Lora Reinholz has gotten to know professionals in every nook and cranny of the insurance world during her more than 10 years working in the business. The instructor of practice in finance finds one commonality among the underwriters, actuaries, agents and financial advisers who make up the industry: they didn’t grow up dreaming of it.
“Insurance is one of those industries where not a lot of people think about going in there proactively,” Reinholz says. “They kind of get nudged into the profession for different reasons.”
To give students that nudge earlier on, Reinholz started the College of Business Administration’s first-ever insurance course: Principles of Risk and Insurance. Twice a week during the first semester, she and co-teacher Mark Afable met with the initial group of students on the second floor of O’Brien Hall.
A former state insurance commissioner, Afable oversaw the more than 300 insurance companies that call Wisconsin home, from giants like Northwestern Mutual and American Family Insurance to small town mutuals.
“The opportunities in this field are tremendous,” Afable says. “Insurance is something that every consumer needs, particularly individual consumers.”
“The biggest thing I’ve taken away from this course is how much opportunity there is around Wisconsin for people who want to do this kind of work,” says Garrett Butler, a junior who is also a financial rep intern at Northwestern Mutual. “It’s like Wisconsin is the home of insurance.”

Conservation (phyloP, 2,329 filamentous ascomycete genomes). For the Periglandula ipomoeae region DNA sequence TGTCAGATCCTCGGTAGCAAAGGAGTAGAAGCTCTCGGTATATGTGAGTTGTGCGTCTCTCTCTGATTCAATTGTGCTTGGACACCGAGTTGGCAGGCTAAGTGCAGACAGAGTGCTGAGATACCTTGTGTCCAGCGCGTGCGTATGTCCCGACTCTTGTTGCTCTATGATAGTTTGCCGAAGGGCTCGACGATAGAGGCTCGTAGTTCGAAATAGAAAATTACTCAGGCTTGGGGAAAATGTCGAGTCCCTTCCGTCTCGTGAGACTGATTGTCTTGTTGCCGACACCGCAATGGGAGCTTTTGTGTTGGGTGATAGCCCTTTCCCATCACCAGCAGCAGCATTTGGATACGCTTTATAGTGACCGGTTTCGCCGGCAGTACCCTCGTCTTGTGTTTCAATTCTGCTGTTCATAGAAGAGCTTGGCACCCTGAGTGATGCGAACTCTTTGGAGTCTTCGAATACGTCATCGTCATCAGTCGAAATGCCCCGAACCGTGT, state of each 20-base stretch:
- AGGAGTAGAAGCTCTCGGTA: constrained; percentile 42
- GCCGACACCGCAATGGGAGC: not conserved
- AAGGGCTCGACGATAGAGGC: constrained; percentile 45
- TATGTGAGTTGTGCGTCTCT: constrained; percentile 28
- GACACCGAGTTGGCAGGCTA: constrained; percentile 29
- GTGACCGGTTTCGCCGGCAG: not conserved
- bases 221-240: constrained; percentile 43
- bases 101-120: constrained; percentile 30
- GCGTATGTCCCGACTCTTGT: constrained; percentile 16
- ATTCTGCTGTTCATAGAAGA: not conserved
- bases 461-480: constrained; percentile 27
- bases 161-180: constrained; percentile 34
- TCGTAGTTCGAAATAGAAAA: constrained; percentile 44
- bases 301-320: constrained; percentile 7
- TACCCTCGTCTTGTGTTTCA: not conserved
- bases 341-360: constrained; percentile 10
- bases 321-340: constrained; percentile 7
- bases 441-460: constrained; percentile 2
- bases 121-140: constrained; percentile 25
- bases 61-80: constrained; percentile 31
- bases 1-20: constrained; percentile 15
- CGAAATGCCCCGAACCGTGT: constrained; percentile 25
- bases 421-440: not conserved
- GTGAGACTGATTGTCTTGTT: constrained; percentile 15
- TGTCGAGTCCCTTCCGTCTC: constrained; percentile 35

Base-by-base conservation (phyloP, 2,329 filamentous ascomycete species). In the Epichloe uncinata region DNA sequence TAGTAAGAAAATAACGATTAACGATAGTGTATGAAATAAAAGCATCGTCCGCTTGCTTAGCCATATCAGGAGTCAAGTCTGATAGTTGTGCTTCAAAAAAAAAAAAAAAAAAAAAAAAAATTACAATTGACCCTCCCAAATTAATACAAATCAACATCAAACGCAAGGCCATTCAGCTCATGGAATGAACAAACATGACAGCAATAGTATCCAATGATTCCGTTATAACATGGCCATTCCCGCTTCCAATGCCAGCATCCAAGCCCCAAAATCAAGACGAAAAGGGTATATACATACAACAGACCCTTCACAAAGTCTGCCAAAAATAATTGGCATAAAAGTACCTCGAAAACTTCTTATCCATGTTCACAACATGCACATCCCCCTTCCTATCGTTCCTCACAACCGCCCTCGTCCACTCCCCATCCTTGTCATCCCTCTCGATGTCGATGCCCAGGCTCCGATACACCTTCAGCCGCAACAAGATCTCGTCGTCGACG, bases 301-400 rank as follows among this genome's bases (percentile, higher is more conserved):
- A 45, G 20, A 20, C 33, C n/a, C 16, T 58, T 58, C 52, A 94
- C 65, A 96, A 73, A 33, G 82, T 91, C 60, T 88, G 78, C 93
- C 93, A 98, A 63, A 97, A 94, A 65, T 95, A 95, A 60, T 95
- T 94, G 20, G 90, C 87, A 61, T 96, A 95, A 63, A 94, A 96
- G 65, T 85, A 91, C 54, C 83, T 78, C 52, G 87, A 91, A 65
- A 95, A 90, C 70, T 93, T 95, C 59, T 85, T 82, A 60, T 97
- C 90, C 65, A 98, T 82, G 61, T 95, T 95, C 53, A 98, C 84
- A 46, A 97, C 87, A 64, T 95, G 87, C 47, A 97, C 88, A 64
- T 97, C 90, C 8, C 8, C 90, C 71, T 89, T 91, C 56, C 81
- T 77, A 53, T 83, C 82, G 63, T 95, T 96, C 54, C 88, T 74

Working in insurance may not be everybody’s childhood dream, but its size and growth prospects are making it a more lucrative option. The American insurance market was valued at more than $80 billion in 2022, per global accounting firm Deloitte, and is expected to grow to roughly $130 billion by 2027.
Industry demographics also make it easier for talented students to move up quickly. Richard Poirier, who was most recently the president and CEO of Church Mutual Insurance Company, a leading insurer of religious organizations, estimates that 40 percent of his 1,300-strong workforce will be retirement eligible in the next five years. Interns Poirier hired seven years ago are now at the manager level, earning salaries well into the six figures.
Poirier spoke to the class in October, instructing them on the finer points of working in the industry and taking questions from the group. He also shared with them that a job in insurance can lead to a fulfilling career, not just a lucrative one.
“I get feedback from people I trained years ago who are now in senior management, and the feedback is that they have a job with purpose because they’re helping people and that they’re interacting with people; not just sitting at a laptop punching out numbers,” Poirier says.
Each week, Afable and Reinholz invite a new guest speaker. The second week of the course, students listened to Christy Kaufman, the chief risk officer at online real estate marketplace Zillow. C-suite level executives from Catholic Financial Life, Network Health and Ernst & Young, among others, have also visited the class.